“The pain points are quite evident,” Kennedy explains. “Once you get past, you know, 10 chargers, the scalability becomes very, very difficult very quickly.”
And while the US has its share of electron deserts, the biggest charging hurdles are arguably local and urban: Only 5% of car trips span more than 30 miles and three out of four are less than 10 miles. Roughly one third of American households are multi-family, and one third is also the share of US households that don't have a private garage, as well as the share of people who rent, rather than own, their home. None of these overlapping groups are likely to have a dedicated plug to juice up a 5,000-pound appliance, which means electric cars won't fully crack the mass market until people can charge them where they work, shop and live versus en route to other destinations. Across the US, one third of drivers equates to some 81 million people.
The potential to bring those masses into the EV ecosystem is one of the reasons SK is so bullish on Atom: The company is all-in on electrification. In a joint venture with Ford, SK is spending $11.4 billion to build battery factories and an EV assembly plant in Kentucky and Tennessee. It also has a $1 billion stake in Key Capture Energy, a maker of massive batteries for surplus grid storage and an undisclosed stake in Sunrun, a residential solar giant. SK sees Atom as a way to boost the rest of its portfolio. “It's absolutely going to be the killer solution,” says Ian Huh, an SK senior vice president.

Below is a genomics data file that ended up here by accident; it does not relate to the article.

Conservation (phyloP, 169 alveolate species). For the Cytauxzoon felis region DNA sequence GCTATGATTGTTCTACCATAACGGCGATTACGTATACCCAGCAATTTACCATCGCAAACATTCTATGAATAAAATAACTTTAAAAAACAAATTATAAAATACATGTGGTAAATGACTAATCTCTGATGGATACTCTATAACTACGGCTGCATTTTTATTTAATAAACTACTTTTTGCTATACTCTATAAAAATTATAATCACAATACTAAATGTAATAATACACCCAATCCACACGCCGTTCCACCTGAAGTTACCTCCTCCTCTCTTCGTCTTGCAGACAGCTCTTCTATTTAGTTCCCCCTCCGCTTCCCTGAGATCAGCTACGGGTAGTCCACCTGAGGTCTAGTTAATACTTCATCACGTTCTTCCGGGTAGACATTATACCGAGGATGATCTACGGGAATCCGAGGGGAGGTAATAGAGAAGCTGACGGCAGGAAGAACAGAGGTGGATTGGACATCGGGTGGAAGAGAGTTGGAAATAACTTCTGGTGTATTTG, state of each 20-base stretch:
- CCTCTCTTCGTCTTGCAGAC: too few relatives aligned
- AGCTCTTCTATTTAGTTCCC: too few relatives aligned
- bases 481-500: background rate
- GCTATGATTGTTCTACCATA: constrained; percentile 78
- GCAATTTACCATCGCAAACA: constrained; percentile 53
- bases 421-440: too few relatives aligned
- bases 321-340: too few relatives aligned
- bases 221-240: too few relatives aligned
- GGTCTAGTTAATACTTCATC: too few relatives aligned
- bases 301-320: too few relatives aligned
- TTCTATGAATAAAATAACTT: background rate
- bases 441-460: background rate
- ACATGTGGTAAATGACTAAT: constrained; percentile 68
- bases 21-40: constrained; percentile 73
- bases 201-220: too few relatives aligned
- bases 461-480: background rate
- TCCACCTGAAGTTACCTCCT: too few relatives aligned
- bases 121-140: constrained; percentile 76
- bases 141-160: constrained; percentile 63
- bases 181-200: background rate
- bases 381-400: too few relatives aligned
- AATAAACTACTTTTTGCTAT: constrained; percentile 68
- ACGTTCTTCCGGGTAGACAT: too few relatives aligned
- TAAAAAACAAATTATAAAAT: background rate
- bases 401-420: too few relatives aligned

Eventually, Huh reckons EV charging will be akin to Wifi: ubiquitous and in many cases free. “It just becomes one of the benefits for the customer,” he says. “Selling electricity is not the way to make money. ”
If that thesis proves correct, the market shift could spin up a whirlwind of EV adoption; more free chargers would trigger more EVs, which would cultivate another crop of chargers. But even with its janky infrastructure and arcane pricing, the market is already exploding. Demand for on-site, level 2 charging has tripled in the past year, according to ABM Industries, a facilities giant that manages parking structures. Residential landlords increasingly see it as an imperative amenity and retail developers consider it a novel way to boost foot traffic, says Mark Hawkinson, president of the company's technical solutions group.
“It's like getting air conditioning in the ‘50s,” he explains, “there was this race to do it, but nobody knew quite how to do it.”
For a glimpse of that future, one might look at the 12 chargers outside of Atom's headquarters: They're free to the public, and only go idle when the building is approaching its predetermined power threshold. Last month, they charged 257 vehicles, including that of a local who plugs in and works from his Tesla.